Welcome! We specialize in custom designed molecular animations (for stand-alone use or integrated into a molecular tour or tutorial) and interactive versions of print media molecular figures.
Animations & Tutorials
Looking for fully interactive, online animations? You've found them. Molecules in Motion has been providing animations of molecules in 3D that are scientifically accurate, beautiful, and clear for over 10 years. Our animations are being featured at the web sites of leading textbooks and journals, in films, and on television. Custom design is our specialty.
Interacting with our animations is as easy as clicking the mouse. Just click and drag to rotate in 3D, click and SHIFT-drag to zoom.
What are Proteins? • View Animation
Composed of twenty different building blocks called amino acids, proteins are the most versatile molecules in biology. Three different proteins illustrate common structural elements of proteins despite their very different functions.
Opsins • View Animation
Take a tour of the proteins that enable the photoreceptor cells of the eye to detect light. Developed with Bruce Patterson of the University of Arizona.
Custom Animation Design
Our custom animations are suitable for web delivery, film or video. They have appeared on the National Geographic Channel and in the documentary film, "Flock of Dodos", as supplements to textbooks including Lehninger's Principles of Biochemistry, Stryer's Biochemistry and others. They can be used for supplementing research publications, teaching, presentations, 3D illustration, or any eye-catching purpose you have in mind. For more information, contact us.
Interactive 3D Figures
Journal Figures Come to Life in 3D
Molecules in Motion figures appear in select Biochemical Journal Reviews. Each interactive, animated figure opens with an exact replica of a print figure in the review, and is supplemented with a control panel to explore the structure at will.
Animation of IRP1 conformational change
Regulation of cellular iron metabolism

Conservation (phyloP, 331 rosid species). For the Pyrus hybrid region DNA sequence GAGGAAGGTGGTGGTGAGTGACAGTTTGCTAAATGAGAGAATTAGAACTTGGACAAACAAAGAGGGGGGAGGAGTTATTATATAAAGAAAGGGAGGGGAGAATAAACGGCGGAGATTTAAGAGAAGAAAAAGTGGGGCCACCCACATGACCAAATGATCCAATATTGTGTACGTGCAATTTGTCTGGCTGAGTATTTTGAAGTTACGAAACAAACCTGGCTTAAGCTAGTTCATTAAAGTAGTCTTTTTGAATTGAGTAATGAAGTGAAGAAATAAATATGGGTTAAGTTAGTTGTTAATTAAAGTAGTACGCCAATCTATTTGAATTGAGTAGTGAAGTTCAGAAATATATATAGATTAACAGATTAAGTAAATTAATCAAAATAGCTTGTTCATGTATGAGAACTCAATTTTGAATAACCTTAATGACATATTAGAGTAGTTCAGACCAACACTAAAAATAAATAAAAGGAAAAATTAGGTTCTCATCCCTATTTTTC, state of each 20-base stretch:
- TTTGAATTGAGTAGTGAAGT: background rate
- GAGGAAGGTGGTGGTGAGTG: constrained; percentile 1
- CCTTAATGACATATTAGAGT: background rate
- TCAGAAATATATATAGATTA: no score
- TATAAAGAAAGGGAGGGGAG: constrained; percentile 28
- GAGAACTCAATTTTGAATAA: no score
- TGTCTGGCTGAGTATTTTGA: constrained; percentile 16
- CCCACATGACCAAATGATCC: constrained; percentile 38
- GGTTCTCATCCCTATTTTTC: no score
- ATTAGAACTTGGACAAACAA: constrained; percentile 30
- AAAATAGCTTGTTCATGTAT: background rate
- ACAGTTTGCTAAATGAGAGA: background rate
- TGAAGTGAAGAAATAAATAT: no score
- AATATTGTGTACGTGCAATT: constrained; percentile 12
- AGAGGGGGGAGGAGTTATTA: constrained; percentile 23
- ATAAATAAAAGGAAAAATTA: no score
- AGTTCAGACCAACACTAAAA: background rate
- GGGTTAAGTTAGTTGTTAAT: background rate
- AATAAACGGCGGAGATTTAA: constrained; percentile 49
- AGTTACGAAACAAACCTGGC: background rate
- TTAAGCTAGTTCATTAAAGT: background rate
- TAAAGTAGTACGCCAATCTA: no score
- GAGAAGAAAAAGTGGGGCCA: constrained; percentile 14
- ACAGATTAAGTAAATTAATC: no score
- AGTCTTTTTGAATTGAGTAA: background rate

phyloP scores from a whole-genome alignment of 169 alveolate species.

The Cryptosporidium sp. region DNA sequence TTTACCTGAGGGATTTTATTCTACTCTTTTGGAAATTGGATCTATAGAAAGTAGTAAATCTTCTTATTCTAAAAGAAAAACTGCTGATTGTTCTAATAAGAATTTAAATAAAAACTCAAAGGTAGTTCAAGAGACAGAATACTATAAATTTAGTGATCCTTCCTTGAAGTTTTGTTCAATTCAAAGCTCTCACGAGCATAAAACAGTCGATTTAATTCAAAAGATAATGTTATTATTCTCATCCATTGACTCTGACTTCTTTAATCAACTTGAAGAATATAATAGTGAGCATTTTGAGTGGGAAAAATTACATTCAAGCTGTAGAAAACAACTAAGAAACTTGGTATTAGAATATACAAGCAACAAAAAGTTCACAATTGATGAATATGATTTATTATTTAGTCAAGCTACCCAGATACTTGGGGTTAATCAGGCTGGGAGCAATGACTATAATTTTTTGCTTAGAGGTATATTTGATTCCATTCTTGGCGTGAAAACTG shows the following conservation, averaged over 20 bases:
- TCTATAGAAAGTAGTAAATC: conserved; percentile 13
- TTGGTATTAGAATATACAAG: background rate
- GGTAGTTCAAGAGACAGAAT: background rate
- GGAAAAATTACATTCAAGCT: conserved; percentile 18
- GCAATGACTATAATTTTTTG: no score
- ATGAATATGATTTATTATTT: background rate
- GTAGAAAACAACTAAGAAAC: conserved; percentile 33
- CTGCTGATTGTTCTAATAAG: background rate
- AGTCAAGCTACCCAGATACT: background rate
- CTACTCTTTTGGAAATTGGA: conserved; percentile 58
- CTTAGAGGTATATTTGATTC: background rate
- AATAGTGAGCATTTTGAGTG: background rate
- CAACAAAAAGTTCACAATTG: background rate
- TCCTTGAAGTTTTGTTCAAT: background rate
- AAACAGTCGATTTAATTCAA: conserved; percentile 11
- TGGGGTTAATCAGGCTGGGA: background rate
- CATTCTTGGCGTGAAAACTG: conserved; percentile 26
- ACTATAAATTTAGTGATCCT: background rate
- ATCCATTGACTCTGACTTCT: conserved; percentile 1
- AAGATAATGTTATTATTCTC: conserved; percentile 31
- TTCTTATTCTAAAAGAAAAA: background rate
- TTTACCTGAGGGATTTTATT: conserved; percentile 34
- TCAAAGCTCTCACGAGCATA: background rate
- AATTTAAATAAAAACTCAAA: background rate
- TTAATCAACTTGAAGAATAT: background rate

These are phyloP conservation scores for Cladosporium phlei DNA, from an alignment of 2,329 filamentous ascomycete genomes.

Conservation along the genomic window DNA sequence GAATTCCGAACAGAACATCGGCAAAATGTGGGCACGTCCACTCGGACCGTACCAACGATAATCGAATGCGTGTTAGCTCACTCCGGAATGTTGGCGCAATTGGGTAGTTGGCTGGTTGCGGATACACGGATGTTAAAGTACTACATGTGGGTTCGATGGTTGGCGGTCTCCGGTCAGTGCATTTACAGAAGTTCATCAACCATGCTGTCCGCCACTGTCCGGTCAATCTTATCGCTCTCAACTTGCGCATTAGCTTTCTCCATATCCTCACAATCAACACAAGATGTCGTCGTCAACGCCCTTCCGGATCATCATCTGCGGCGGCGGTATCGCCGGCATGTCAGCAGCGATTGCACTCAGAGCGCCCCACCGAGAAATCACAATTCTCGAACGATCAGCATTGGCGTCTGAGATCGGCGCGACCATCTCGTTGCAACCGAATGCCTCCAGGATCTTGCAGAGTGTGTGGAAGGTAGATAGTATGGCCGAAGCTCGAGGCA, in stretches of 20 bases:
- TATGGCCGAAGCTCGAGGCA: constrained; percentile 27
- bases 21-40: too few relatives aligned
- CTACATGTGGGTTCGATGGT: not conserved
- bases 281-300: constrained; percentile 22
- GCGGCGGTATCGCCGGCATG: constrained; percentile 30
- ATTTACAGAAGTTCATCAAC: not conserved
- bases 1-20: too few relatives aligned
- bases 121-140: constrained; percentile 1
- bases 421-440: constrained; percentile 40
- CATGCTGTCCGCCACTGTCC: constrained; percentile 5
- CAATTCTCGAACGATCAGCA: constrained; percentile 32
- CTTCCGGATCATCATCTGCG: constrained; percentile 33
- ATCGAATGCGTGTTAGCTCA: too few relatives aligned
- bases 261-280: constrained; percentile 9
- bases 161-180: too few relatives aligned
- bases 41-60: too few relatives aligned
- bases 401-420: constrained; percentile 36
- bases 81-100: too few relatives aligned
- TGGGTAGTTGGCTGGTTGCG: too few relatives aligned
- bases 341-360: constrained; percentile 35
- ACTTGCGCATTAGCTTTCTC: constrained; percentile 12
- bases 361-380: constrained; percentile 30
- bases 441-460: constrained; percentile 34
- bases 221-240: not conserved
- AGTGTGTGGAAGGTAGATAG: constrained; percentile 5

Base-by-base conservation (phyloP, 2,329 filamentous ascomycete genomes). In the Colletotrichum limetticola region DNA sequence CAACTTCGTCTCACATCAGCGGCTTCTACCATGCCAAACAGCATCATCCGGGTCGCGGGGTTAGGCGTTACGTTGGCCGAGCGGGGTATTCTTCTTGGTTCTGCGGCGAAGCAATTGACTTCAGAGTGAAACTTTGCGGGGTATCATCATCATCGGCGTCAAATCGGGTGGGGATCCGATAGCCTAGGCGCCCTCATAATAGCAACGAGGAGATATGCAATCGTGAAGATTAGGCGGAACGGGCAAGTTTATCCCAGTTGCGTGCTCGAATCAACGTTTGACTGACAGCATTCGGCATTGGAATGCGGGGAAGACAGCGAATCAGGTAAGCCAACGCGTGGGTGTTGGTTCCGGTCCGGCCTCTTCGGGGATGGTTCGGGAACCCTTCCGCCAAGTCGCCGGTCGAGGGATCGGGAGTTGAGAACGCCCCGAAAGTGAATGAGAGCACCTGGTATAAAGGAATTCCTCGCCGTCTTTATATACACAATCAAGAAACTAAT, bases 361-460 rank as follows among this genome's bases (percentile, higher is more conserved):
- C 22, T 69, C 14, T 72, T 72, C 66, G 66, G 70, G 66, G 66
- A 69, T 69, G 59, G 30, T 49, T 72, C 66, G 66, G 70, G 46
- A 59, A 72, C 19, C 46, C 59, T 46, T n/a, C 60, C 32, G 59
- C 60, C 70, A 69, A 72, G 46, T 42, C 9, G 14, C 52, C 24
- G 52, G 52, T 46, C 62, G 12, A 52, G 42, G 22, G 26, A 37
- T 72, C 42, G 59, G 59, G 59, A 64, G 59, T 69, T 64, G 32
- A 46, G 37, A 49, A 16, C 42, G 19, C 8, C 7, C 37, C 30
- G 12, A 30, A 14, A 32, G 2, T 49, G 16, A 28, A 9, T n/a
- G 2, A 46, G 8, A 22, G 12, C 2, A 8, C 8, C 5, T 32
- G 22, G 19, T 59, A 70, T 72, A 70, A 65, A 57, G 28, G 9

Jian Wang and Kostas Pantopoulos
Biochem. J. (2011) 434 (365-381)
Compare 7 exocyst subunit structures
Cell polarity during motile processes: keeping on track with the exocyst complex
Maud Hertzog and Philippe Chavrier
Biochem. J. (2011) 433 (403-409)
CUB domain architecture; zoom in to calcium-binding domain
Structure and properties of the Ca2+-binding CUB domain, a widespread ligand-recognition unit involved in major biological functions
Christine Gaboriaud at al.
Biochem. J. (2011) 439 (185-193)
Trimeric and monomeric structure of a glutamate transporter
The role of amino acid transporters in inherited and acquired diseases
Stefan Bröer and Manuel Palacín
Biochem. J. (2011) 436 (193-211)
Protein-protein interfaces of Mediator complexes
Gene-specific transcription activation via long-range allosteric shape-shifting
Chung-Jung Tsai and Ruth Nussinov
Compare TB, Hybrid and cbEGF domains
TB domain proteins: evolutionary insights into the multifaceted roles of fibrillins and LTBPs
Ian Robertson, Sacha Jensen and Penny Handford
Biochem. J. (2011) 433 (263-276)
High resolution acyl-ACP structure
Current understanding of fatty acid biosynthesis and the acyl carrier protein
David I. Chan and Hans J. Vogel
Biochem. J. (2010) 430 (1-19)
Bone morphogenetic protein and growth differentiation factor cytokine families and their protein antagonists
Christopher C. Rider and Barbara Mulloy
Biochem. J. (2010) 429 (1-12)
Figure 3 Structures of BMP antagonists
Complexes between photoactivated rhodopsin and transducin: progress and questions
B. Jastrzebska, Y. Tsybovsky and K. Palczewski
Biochem. J. (2010) 428 (1-10)
Figure 2 Possible organization of the Rho*-Gt complex in ROS membranes
PRH/Hex: an oligomeric transcription factor and multifunctional regulator of cell fate.
A. Soufi and P.-S. Jayaraman